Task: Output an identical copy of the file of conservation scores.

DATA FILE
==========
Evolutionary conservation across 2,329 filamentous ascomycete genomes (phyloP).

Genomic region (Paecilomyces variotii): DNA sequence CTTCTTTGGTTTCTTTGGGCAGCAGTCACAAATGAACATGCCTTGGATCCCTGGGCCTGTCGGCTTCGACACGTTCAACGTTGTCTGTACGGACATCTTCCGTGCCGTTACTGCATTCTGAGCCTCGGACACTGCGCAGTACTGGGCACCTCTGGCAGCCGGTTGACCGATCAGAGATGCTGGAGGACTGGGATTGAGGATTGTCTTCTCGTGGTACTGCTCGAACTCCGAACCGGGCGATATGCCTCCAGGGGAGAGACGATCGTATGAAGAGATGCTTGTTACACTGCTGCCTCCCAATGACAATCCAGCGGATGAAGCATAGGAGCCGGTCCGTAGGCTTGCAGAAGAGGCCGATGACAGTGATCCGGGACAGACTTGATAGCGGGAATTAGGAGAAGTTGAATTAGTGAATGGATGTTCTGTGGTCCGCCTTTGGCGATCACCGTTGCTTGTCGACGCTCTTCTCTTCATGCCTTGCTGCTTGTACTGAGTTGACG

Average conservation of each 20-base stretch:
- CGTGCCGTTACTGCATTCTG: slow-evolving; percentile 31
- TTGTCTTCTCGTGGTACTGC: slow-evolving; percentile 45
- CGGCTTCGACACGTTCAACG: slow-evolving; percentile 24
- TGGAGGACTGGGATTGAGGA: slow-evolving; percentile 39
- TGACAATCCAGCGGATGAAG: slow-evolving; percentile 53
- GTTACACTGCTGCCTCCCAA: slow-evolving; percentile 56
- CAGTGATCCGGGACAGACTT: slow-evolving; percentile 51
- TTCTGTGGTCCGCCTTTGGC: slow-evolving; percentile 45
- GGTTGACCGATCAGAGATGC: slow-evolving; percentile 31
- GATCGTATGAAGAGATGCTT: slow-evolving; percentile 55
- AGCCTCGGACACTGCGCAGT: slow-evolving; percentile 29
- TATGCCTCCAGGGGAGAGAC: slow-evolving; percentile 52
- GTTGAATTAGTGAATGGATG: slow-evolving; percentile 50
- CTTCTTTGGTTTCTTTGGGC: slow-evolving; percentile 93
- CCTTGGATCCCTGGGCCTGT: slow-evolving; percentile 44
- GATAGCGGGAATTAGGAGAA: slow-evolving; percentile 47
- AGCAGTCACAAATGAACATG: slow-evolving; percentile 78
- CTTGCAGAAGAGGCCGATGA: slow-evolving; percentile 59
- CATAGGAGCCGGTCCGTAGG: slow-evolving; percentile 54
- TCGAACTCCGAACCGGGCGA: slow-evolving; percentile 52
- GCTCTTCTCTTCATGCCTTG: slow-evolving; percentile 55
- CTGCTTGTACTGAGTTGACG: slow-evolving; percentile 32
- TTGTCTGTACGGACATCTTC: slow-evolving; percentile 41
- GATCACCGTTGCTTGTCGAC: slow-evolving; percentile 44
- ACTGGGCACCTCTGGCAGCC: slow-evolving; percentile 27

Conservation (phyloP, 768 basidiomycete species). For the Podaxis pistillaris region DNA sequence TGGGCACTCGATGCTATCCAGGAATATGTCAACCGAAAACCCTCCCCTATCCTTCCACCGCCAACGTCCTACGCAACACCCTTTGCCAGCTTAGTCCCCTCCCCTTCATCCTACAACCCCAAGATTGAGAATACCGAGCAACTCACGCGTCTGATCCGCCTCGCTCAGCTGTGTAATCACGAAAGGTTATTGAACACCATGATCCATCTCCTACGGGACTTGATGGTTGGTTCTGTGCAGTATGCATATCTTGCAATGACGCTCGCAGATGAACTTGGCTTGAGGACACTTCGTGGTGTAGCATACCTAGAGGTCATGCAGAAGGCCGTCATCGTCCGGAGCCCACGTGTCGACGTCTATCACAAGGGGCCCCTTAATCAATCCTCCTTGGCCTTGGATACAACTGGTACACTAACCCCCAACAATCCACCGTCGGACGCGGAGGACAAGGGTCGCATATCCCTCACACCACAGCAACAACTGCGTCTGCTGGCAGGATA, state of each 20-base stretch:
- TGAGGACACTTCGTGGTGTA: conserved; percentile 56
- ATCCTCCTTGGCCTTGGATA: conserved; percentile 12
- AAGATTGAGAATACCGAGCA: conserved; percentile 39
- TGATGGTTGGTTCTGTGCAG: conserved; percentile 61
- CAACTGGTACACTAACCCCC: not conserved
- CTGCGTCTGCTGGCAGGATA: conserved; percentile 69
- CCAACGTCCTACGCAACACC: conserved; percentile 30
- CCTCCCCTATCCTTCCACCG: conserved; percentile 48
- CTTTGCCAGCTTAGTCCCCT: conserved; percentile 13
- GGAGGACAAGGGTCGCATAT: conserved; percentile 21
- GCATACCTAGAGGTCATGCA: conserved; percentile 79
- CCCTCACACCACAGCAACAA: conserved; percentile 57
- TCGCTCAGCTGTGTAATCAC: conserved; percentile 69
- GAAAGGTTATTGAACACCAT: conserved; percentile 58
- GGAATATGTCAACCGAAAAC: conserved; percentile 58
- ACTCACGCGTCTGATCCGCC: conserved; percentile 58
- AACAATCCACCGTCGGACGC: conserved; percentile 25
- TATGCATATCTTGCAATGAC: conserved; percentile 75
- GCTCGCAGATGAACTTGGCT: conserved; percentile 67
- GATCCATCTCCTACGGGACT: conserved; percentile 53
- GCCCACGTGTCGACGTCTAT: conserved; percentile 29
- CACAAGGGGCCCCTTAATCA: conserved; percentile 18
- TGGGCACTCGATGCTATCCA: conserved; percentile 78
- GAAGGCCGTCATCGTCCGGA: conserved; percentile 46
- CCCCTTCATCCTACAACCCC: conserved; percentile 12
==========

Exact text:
Evolutionary conservation across 2,329 filamentous ascomycete genomes (phyloP).

Genomic region (Paecilomyces variotii): DNA sequence CTTCTTTGGTTTCTTTGGGCAGCAGTCACAAATGAACATGCCTTGGATCCCTGGGCCTGTCGGCTTCGACACGTTCAACGTTGTCTGTACGGACATCTTCCGTGCCGTTACTGCATTCTGAGCCTCGGACACTGCGCAGTACTGGGCACCTCTGGCAGCCGGTTGACCGATCAGAGATGCTGGAGGACTGGGATTGAGGATTGTCTTCTCGTGGTACTGCTCGAACTCCGAACCGGGCGATATGCCTCCAGGGGAGAGACGATCGTATGAAGAGATGCTTGTTACACTGCTGCCTCCCAATGACAATCCAGCGGATGAAGCATAGGAGCCGGTCCGTAGGCTTGCAGAAGAGGCCGATGACAGTGATCCGGGACAGACTTGATAGCGGGAATTAGGAGAAGTTGAATTAGTGAATGGATGTTCTGTGGTCCGCCTTTGGCGATCACCGTTGCTTGTCGACGCTCTTCTCTTCATGCCTTGCTGCTTGTACTGAGTTGACG

Average conservation of each 20-base stretch:
- CGTGCCGTTACTGCATTCTG: slow-evolving; percentile 31
- TTGTCTTCTCGTGGTACTGC: slow-evolving; percentile 45
- CGGCTTCGACACGTTCAACG: slow-evolving; percentile 24
- TGGAGGACTGGGATTGAGGA: slow-evolving; percentile 39
- TGACAATCCAGCGGATGAAG: slow-evolving; percentile 53
- GTTACACTGCTGCCTCCCAA: slow-evolving; percentile 56
- CAGTGATCCGGGACAGACTT: slow-evolving; percentile 51
- TTCTGTGGTCCGCCTTTGGC: slow-evolving; percentile 45
- GGTTGACCGATCAGAGATGC: slow-evolving; percentile 31
- GATCGTATGAAGAGATGCTT: slow-evolving; percentile 55
- AGCCTCGGACACTGCGCAGT: slow-evolving; percentile 29
- TATGCCTCCAGGGGAGAGAC: slow-evolving; percentile 52
- GTTGAATTAGTGAATGGATG: slow-evolving; percentile 50
- CTTCTTTGGTTTCTTTGGGC: slow-evolving; percentile 93
- CCTTGGATCCCTGGGCCTGT: slow-evolving; percentile 44
- GATAGCGGGAATTAGGAGAA: slow-evolving; percentile 47
- AGCAGTCACAAATGAACATG: slow-evolving; percentile 78
- CTTGCAGAAGAGGCCGATGA: slow-evolving; percentile 59
- CATAGGAGCCGGTCCGTAGG: slow-evolving; percentile 54
- TCGAACTCCGAACCGGGCGA: slow-evolving; percentile 52
- GCTCTTCTCTTCATGCCTTG: slow-evolving; percentile 55
- CTGCTTGTACTGAGTTGACG: slow-evolving; percentile 32
- TTGTCTGTACGGACATCTTC: slow-evolving; percentile 41
- GATCACCGTTGCTTGTCGAC: slow-evolving; percentile 44
- ACTGGGCACCTCTGGCAGCC: slow-evolving; percentile 27

Conservation (phyloP, 768 basidiomycete species). For the Podaxis pistillaris region DNA sequence TGGGCACTCGATGCTATCCAGGAATATGTCAACCGAAAACCCTCCCCTATCCTTCCACCGCCAACGTCCTACGCAACACCCTTTGCCAGCTTAGTCCCCTCCCCTTCATCCTACAACCCCAAGATTGAGAATACCGAGCAACTCACGCGTCTGATCCGCCTCGCTCAGCTGTGTAATCACGAAAGGTTATTGAACACCATGATCCATCTCCTACGGGACTTGATGGTTGGTTCTGTGCAGTATGCATATCTTGCAATGACGCTCGCAGATGAACTTGGCTTGAGGACACTTCGTGGTGTAGCATACCTAGAGGTCATGCAGAAGGCCGTCATCGTCCGGAGCCCACGTGTCGACGTCTATCACAAGGGGCCCCTTAATCAATCCTCCTTGGCCTTGGATACAACTGGTACACTAACCCCCAACAATCCACCGTCGGACGCGGAGGACAAGGGTCGCATATCCCTCACACCACAGCAACAACTGCGTCTGCTGGCAGGATA, state of each 20-base stretch:
- TGAGGACACTTCGTGGTGTA: conserved; percentile 56
- ATCCTCCTTGGCCTTGGATA: conserved; percentile 12
- AAGATTGAGAATACCGAGCA: conserved; percentile 39
- TGATGGTTGGTTCTGTGCAG: conserved; percentile 61
- CAACTGGTACACTAACCCCC: not conserved
- CTGCGTCTGCTGGCAGGATA: conserved; percentile 69
- CCAACGTCCTACGCAACACC: conserved; percentile 30
- CCTCCCCTATCCTTCCACCG: conserved; percentile 48
- CTTTGCCAGCTTAGTCCCCT: conserved; percentile 13
- GGAGGACAAGGGTCGCATAT: conserved; percentile 21
- GCATACCTAGAGGTCATGCA: conserved; percentile 79
- CCCTCACACCACAGCAACAA: conserved; percentile 57
- TCGCTCAGCTGTGTAATCAC: conserved; percentile 69
- GAAAGGTTATTGAACACCAT: conserved; percentile 58
- GGAATATGTCAACCGAAAAC: conserved; percentile 58
- ACTCACGCGTCTGATCCGCC: conserved; percentile 58
- AACAATCCACCGTCGGACGC: conserved; percentile 25
- TATGCATATCTTGCAATGAC: conserved; percentile 75
- GCTCGCAGATGAACTTGGCT: conserved; percentile 67
- GATCCATCTCCTACGGGACT: conserved; percentile 53
- GCCCACGTGTCGACGTCTAT: conserved; percentile 29
- CACAAGGGGCCCCTTAATCA: conserved; percentile 18
- TGGGCACTCGATGCTATCCA: conserved; percentile 78
- GAAGGCCGTCATCGTCCGGA: conserved; percentile 46
- CCCCTTCATCCTACAACCCC: conserved; percentile 12